Conspiracy Trial Update: Apple, Google, et al Settle Over Lawsuit
By Athena Yenko | April 28, 2014 12:51 PM EST
The antitrust lawsuit sprang from an alleged conspiracy among tech big wigs Steve Jobs, Eric Schmidt, Sergey Brin and Bill Campbell of not recruiting each others' employees.
The trial was set on May 27. If won by plaintiffs, they would have been entitled to a $9 billion award, amounting to about $140,000 per worker.
"Co-lead Class Counsel and Defendants Counsel write jointly to inform the Court that Plaintiff and remaining Defendants - Adobe Systems Inc, Apple Inc., Google Inc. and Intel Corporation - have reached agreement to settle all individual and class claims alleged in the Consolidated Amended Complaint...
The terms of the settlement are currently non-public."
In an official statement, Plaintiff Atty. Kelly Dermody said the settlement "is an excellent resolution." Intel Corp. and Adobe System Corp. were reportedly singing the same tune.
Chuck Mulloy, spokesman of Intel Corp., said the company decided to settle "to avoid the risks, burdens and uncertainties of ongoing litigation."
Adobe System Corp., in a statement, upheld the company did not engage in what was alleged against them but decided to settle to avoid prolonged litigations. But Rich Gray, a Silicon Valley expert on antitrust, said these tech giants chose to evade trial as damage control against the reputation made after internal emails from executives surfaced.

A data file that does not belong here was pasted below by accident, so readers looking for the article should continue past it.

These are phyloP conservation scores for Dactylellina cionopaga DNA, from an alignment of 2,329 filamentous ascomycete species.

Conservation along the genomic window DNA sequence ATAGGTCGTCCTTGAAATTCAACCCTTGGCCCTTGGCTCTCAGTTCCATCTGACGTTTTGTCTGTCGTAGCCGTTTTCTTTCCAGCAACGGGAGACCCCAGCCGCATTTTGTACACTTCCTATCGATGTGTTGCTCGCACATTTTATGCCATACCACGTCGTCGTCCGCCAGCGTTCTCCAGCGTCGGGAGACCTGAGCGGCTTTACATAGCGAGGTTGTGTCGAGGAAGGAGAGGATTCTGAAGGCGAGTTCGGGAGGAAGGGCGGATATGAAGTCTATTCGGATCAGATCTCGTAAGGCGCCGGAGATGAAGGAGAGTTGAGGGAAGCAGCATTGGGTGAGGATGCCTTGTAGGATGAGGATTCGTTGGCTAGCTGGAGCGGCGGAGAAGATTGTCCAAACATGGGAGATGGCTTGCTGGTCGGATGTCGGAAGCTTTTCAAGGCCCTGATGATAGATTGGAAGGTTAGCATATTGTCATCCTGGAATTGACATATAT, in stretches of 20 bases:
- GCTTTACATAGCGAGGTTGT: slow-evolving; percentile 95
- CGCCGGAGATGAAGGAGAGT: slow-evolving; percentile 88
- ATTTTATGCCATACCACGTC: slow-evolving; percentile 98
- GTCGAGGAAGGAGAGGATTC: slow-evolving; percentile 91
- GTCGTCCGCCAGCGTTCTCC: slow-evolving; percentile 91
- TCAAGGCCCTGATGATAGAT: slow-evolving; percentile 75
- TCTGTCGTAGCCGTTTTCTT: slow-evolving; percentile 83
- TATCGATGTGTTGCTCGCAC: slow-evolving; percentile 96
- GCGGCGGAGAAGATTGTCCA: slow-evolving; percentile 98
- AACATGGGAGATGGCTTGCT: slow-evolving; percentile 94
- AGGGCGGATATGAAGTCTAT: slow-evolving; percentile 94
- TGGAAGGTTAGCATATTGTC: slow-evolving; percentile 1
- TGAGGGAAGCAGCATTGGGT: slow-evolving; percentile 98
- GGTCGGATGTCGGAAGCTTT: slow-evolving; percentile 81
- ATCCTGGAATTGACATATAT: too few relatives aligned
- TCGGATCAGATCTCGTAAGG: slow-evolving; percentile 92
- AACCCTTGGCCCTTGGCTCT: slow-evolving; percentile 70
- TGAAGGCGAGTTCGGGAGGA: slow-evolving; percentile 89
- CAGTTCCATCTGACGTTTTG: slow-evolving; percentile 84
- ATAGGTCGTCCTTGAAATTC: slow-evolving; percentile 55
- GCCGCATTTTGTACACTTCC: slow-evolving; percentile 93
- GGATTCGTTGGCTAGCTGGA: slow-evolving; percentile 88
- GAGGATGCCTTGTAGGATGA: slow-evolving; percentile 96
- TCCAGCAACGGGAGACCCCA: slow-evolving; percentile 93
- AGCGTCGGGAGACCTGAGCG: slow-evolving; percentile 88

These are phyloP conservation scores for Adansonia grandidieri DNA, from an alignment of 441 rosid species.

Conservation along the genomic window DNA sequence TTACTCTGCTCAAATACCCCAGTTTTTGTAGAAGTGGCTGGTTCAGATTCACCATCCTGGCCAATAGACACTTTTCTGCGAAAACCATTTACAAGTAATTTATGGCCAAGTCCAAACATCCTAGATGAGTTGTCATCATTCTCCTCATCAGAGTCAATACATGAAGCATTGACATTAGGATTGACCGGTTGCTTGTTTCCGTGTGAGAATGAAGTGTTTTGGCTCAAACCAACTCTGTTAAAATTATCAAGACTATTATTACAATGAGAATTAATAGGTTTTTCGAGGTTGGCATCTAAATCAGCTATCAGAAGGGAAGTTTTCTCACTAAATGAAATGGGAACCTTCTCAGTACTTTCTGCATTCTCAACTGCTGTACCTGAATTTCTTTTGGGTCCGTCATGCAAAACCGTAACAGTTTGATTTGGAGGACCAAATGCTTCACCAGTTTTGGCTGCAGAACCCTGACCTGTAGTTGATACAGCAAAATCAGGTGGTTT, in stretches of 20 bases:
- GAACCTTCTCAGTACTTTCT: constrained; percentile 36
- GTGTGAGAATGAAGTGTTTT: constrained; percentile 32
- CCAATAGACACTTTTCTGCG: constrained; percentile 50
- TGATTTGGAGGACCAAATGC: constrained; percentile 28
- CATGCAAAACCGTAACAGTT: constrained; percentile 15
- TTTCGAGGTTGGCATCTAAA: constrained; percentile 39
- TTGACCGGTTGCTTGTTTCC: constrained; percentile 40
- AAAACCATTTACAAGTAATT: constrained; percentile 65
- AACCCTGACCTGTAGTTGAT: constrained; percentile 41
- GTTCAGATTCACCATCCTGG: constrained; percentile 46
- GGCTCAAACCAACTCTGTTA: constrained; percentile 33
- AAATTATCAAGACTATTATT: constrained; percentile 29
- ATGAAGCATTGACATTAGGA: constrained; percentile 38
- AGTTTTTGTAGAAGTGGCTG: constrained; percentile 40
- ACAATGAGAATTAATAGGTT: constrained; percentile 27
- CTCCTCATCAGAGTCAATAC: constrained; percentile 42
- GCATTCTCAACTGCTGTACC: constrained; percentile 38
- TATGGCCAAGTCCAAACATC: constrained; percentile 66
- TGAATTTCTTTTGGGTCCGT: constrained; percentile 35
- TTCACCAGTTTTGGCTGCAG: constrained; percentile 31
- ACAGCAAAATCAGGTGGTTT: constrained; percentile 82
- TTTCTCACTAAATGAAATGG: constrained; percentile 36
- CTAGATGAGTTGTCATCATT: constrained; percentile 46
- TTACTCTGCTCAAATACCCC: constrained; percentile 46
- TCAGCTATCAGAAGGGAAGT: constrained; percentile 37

In March, AppleInsider reported Google might have sparked the scandal as it was the company who initiated recruiting top engineers from Apple Inc. back in 2005. Sergey Brin, Google co-founder, in an email to the colleagues revealed that Jobs was very agitated when it learned that Google was recruiting its employees.
"I told him we were not building a browser and that to my knowledge we were not systematically going after the Safari team in particular. I did not mention we may release an enhanced version [of Mozilla Firefox] but I am not sure we are going to yet," he said.
But Google Engineering Chief Alan Eustace and former Google Staffing Director Arnnon Geshuri told Brin that Google was already in the works of recruiting Apple Inc's three Safari engineers.
Eustace said he had already been in contact with Apple's "absolutely one of the best in the world at browser technology" engineer.
Brin wrote another email saying Google should temporarily stop recruiting from Apple stressing Job called him to say "'If you hire a single one of these people [from the Safari team] that means war."
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